You can be honest about how something tastes.

If you need to lose those last stubborn 10lbs work with your chef for a couple of weeks. They melt off, honest!!!!

You now know so much more about selecting quality ingredients at your local supermarket and stands. You just smirk to yourself when you see someone pick an overripe tomato.

You can create dishes without being slave to the recipe card. Substitution is the key to favorite food creations! (example my Post Christmas Eve soup that I make from the leftover veggie platter)

You can make apple butter better than your favorite restaurant.

You spot budget draining products at the grocery store and avoid them at all cost.

Your chef teaches you so much that your meals become healthier with every year your together.
(I used to be the potato flake queen, I am now the Real Mashed Potato Queen!!!)

Your chef shows there love for you every time they cook for you because you know they put their everything into it.

They are energetic, passionate people.

Wednesday, August 1, 2012

Kids of Chefs, A Rare Breed

When a chef procreates a strange things happens.  Kids like no other are born.
For those you have kids are plan on it, do not be surprised if you see the following.

Your child's firsts will include My First Cookbook

Your children ask for the specials before a server can give them at a restaurant.

The lists to Santa include Paula Deen dvds and a spatula.

Their favorite shoes are clogs.

When ordering out not only do they tell you what they want to order, they also tell you where to order it from.

At Halloween your child wants to be the sun. So you make a costume out of a pizza box and everyone says he looks like the kid from a breakfast sausage commercial. Guess which one....

Your cookware and flatware disappears only to be found on the cook top of your children's play kitchen.

While other kids are making sand castles your children are making mud pies and dirt soup.

Your kids beg for chive eggs for breakfast.

They expect dessert EVERY SINGLE NIGHT.

When you visit your chef's restaurant they think EVERYONE works for their mommy/daddy even the owner.

Having "restaurant hands" is seen as a strange right of passage.

You were offered a job on her catering crew?!

     My first experience as a prep cook was accidental.  I was going to work during my summer off from being a media specialist with 3rd and 4th graders to be a bar cashier at an entertainment venue.  Weeks went by and I hadn't even been put on one shift. Necessity outweighed common sense so I accepted a job working in the cafe kitchen with my husband, his boss and the rest of the crew. Now this kitchen not only put out a dinner buffet every night for it's paying guests but we also fed and cooked for the artists and their staff.
     I was really nervous and excited about this at the same time.  Occasionally an artist would bring in their own catering crew.  This was so with a particular event for a major country star.  I was excited and got to work backstage with her personal chefs and had grown accustomed to working at a frantic pace and getting a lot done in little time. When backstage you see everything from the tour buses, to the families, sound checks, costumes you name it, it all happens there.  It was amazing to see fridges stocked full of food you only see on food network.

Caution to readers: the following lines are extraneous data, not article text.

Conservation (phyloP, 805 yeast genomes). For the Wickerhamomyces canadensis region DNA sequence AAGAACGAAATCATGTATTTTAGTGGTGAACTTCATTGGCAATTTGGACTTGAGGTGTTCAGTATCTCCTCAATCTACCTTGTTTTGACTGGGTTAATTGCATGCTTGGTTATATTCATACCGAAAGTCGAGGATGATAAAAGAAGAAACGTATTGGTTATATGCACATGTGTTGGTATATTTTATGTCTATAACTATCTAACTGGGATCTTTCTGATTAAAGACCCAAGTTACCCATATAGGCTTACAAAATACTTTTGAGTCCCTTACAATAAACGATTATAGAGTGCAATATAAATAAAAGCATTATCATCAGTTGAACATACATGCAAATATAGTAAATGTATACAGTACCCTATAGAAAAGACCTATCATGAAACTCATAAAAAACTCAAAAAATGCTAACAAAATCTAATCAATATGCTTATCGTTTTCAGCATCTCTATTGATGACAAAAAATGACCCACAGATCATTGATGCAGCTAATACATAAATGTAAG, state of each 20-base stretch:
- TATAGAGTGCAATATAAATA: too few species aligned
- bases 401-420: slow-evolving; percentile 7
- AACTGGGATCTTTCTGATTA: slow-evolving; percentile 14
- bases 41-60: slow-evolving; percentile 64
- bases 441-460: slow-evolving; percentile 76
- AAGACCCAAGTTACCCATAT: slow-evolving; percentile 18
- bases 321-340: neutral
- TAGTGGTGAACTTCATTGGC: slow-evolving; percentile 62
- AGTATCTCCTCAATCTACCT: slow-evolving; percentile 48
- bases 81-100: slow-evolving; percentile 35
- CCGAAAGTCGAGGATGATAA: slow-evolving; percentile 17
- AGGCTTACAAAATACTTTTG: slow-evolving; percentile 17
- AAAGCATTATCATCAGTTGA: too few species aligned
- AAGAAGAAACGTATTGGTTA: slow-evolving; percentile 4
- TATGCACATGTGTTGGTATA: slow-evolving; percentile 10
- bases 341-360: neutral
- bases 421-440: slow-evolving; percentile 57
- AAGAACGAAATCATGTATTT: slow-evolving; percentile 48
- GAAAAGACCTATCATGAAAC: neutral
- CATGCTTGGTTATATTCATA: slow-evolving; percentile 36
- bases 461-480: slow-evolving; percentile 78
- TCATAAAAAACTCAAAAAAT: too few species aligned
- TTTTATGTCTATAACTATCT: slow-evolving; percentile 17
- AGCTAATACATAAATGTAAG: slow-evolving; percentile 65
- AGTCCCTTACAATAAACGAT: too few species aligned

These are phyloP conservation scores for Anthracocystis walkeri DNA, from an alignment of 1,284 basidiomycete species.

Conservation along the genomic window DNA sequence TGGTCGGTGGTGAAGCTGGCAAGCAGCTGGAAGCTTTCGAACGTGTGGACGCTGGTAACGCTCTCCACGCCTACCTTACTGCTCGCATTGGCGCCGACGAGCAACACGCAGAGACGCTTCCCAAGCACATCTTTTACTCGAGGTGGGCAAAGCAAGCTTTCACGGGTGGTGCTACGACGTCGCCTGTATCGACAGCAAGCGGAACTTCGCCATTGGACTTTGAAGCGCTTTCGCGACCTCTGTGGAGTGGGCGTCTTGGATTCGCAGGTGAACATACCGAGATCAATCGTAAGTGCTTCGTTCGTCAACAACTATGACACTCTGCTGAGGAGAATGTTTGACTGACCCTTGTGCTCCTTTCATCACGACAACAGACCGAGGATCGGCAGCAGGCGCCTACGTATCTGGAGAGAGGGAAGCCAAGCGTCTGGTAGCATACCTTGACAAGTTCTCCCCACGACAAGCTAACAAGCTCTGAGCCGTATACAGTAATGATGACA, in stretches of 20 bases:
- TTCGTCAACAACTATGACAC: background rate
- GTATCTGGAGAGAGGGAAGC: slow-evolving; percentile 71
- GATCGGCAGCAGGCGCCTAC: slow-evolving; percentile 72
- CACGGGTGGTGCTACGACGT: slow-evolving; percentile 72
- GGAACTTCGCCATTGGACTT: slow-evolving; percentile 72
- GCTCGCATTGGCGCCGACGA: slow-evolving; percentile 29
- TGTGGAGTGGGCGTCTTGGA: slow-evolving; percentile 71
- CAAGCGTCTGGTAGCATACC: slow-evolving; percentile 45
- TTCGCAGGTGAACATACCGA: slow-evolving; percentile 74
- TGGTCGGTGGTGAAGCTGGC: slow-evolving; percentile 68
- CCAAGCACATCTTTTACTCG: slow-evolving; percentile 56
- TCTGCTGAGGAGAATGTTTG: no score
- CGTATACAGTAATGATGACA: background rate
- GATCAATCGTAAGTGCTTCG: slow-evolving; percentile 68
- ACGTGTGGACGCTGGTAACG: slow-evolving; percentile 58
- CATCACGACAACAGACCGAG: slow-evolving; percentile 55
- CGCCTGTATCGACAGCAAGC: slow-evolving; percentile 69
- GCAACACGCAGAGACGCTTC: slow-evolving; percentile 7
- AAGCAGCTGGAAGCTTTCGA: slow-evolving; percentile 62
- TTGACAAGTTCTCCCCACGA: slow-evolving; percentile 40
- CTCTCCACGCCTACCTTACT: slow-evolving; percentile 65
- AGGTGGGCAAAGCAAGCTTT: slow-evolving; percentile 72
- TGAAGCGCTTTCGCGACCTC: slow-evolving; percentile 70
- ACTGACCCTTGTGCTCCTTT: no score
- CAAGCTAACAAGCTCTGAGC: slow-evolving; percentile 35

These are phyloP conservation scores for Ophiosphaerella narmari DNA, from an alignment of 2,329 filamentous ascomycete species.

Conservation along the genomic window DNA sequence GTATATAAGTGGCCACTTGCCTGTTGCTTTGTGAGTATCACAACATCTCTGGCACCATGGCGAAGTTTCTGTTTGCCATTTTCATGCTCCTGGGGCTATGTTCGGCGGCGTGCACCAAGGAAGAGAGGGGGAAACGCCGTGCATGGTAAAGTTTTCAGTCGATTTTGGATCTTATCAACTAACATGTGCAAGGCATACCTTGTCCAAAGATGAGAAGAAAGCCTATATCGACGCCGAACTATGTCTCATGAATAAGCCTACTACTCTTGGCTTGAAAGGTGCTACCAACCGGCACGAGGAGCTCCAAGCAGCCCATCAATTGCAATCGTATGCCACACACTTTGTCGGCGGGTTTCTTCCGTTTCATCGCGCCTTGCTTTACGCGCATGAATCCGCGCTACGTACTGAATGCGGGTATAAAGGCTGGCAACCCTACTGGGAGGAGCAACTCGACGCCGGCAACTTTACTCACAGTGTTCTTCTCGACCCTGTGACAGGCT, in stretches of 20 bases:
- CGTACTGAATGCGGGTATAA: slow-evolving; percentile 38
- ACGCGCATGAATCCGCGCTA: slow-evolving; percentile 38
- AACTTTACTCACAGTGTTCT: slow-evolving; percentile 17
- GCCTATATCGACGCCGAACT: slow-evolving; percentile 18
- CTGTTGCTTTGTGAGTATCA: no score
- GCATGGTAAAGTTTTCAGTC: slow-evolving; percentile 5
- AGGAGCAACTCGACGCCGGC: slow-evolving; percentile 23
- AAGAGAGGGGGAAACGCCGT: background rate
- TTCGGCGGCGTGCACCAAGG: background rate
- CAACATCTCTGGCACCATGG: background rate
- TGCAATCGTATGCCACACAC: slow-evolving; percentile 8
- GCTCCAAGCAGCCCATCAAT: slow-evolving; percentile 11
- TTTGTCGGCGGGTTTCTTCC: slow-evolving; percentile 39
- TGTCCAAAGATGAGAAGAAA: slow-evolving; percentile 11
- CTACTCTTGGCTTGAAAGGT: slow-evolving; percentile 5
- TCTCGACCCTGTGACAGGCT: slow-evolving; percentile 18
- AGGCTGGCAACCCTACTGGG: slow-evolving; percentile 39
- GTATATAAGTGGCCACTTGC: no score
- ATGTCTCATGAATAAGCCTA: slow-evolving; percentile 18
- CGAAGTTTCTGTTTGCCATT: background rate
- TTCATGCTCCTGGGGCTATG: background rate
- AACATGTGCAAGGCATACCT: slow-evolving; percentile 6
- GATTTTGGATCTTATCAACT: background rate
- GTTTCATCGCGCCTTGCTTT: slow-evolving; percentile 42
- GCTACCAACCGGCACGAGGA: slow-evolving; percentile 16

I must have cut three cases of tri-colored cauliflower that day.  Within our U-shaped working stations each cook two others and myself we prepped, cooked and served lunch and dinner to about 140 people.  Finally one of the chefs asked me if I had eaten yet to which I replied "Well, no, but i have to finish cutting this first." After being given the hairy eyeball I got a plate sat at one of the tables to find myself sitting three feet away from the well-known country singer, her children and their nannies. Needless to say I was a little starstruck, starstruck dumb. My mouth must have been hanging open because when she turned and looked at me with her very bright blue eyes, I snapped my gaping mouth shut and looked down very intently at my plate of food studying the shapes and texture of what I was eating. Forget that... I was staring at my food thinking "I am an idiot I just got caught gawking at a country star."
     After finishing the meal I very stealthily got up, took care of my plate and tripped over the leg of the table.  Yep, grace at its finest.  The rest of dinner prep consisted of me stuffing almonds into dates and wrapping them in bacon. It was a triumph when I was told that the crew was stuffing sandwich bags with dates to eat on the bus trip later.
     This was a memorable day and story sometimes filled with tears when I relay it because at the very end of this eventful day.... I was offered a job by the head of the catering crew....Me.... I have no experience doing this.. It was like a friend asking you to come out and play and saying, sorry I have homework or sorry I'm grounded. In this case it was sorry, I'm married and have a son and I'm really a librarian. If this had been three years ago I would jump on that bus as fast as a kid would run away with the circus.  With the chef's business card in hand I triumphantly waved it under my chef's nose and relayed to him the events of the day.  After telling my chef and the exec chef everything I very smugly turned on my heel leaving them with their mouth hitting the floor and finished it off with a quick "Yes" and a fist pump.